In a further embodiment variant, the bordering local network switching units are connected to each other via layer 2 tunnel connections (Layer 2 Tunnel Protocol or L2TP), and the mobile communication terminal is registered in a first virtual local network via the first access point unit. After the mobile communication terminal has been moved to a new location, and after transmission of the second Internet address, the mobile communication terminal is registered in a second virtual local network, via the second access point unit, and deregistered in the first virtual local network. This embodiment variant has the advantage, among other things, that with the use of virtual networks a widespread technology can be used.
In a further embodiment variant, access of the mobile communication terminal to an Internet network from the access point unit, from the local network switching unit and/or from the Internet switching unit is checked via security keys, via policies and/or via one or more authentication methods. This embodiment variant has the advantage, among other things, that a mobile communication terminal can be identified and the access to an Internet network can be billed, for instance.
In a further embodiment variant, the access point unit, the local network switching unit and/or the Internet switching unit is checked by the mobile communication terminal via security keys, via policies and/or via one or more authentication methods. This embodiment variant has the advantage, among other things, that the mobile communication terminal can identify network elements and can establish access to an Internet network e.g. only with respect to certain providers.
An embodiment of the present invention will be described in the following with reference to an example. The example of the embodiment is illustrated by
As shown in
Access point unit and local switching unit can be separate units which are connectable to each other via a data connection, or access point unit and local switching unit can be combined into a single device. In the case of a single device, access point unit and local switching unit form the so-called switching device. In
Local switching units can be connected to one another via a physical network cable, such as e.g. the Ethernet. Local switching units can also be connected to one another via Internet switching units and an Internet network, however. In
In the case of connection of local switching units via an Internet network, it can be advantageous to achieve this connection wholly or partially as a so-called layer 2 tunnel connection (Layer 2 Tunnel Protocol or L2TP). In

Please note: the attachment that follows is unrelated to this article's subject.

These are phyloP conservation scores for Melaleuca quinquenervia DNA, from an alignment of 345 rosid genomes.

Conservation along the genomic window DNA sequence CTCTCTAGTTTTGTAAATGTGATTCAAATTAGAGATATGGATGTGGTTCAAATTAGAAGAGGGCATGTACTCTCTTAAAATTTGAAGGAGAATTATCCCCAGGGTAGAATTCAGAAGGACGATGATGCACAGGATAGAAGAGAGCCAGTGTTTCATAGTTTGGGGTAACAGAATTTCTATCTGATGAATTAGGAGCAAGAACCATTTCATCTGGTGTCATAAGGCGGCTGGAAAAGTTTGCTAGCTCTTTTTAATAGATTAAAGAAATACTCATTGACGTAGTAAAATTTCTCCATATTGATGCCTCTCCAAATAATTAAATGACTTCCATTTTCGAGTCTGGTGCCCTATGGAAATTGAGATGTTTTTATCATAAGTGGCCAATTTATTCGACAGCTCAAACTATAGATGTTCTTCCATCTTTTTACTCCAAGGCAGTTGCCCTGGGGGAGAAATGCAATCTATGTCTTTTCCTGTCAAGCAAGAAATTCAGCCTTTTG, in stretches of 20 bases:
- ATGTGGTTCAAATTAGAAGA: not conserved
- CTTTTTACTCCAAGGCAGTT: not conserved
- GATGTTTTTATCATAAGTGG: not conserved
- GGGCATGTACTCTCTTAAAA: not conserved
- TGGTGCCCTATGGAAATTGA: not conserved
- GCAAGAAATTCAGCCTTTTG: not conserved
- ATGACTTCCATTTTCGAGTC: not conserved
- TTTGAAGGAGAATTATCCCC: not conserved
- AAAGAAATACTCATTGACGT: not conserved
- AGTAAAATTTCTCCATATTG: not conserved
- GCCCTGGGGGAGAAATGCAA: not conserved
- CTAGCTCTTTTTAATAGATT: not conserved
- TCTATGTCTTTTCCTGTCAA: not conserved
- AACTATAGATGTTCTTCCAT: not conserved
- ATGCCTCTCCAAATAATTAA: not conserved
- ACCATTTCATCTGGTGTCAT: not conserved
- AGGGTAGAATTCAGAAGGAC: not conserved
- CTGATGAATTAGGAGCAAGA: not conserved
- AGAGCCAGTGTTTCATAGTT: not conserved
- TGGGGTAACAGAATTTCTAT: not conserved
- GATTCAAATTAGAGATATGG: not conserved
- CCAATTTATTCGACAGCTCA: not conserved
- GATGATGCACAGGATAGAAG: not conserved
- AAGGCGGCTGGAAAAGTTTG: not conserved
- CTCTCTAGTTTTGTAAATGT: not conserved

The reference numeral 61 in
In step S1, a one-sided or a mutual recognition is carried out between the mobile communication terminal 61 and the switching device AP1/SW1. In step S2, the mobile communication terminal 61 transmits to the switching device AP1/SW1 a request for granting access to an Internet network.
In a step S2′, the switching device AP1/SW1 forwards this request to the Internet switching unit ISP1. In a step S3, the Internet switching unit ISP1 transmits a first Internet address for the mobile communication terminal to the switching device AP1/SW1. The switching device AP1/SW1 transmits this first Internet address to the mobile communication terminal 61 a step S3′. As depicted in
In step W the mobile communication terminal 61 is moved from the switching device AP1/SW1 to the switching device AP2/SW2. The reference numeral 62 designates the moved mobile communication terminal.
In step S11, a two-way recognition is carried out between the mobile communication terminal 62 and the switching device AP2/SW2. In step S111, the switching device AP2/SW2 sends a command to the switching device AP1/SW1 to use the connection X1 in order to form the connection T12 shown in
With this method the mobile communication terminal can be moved from a first wireless local network to a subsequent wireless local network, the WLAN handover taking place efficiently and in a robust manner. In particular, the WLAN handover also take place efficiently between different network segments of different network providers. Moreover, network providers may easily provide wireless access to each others customers, whereas billing of such access may be provided by measurement of data traffic passing from one network provider to customers of another network provider.
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|U.S. Classification||370/331, 455/438, 455/433, 455/432.1, 455/439, 455/432.3|
|International Classification||H04W4/00, H04W36/30, H04W36/00, H04W36/14, H04L12/28|
|Cooperative Classification||H04W36/30, H04W36/02, H04W36/0016|
|Oct 13, 2006||AS||Assignment|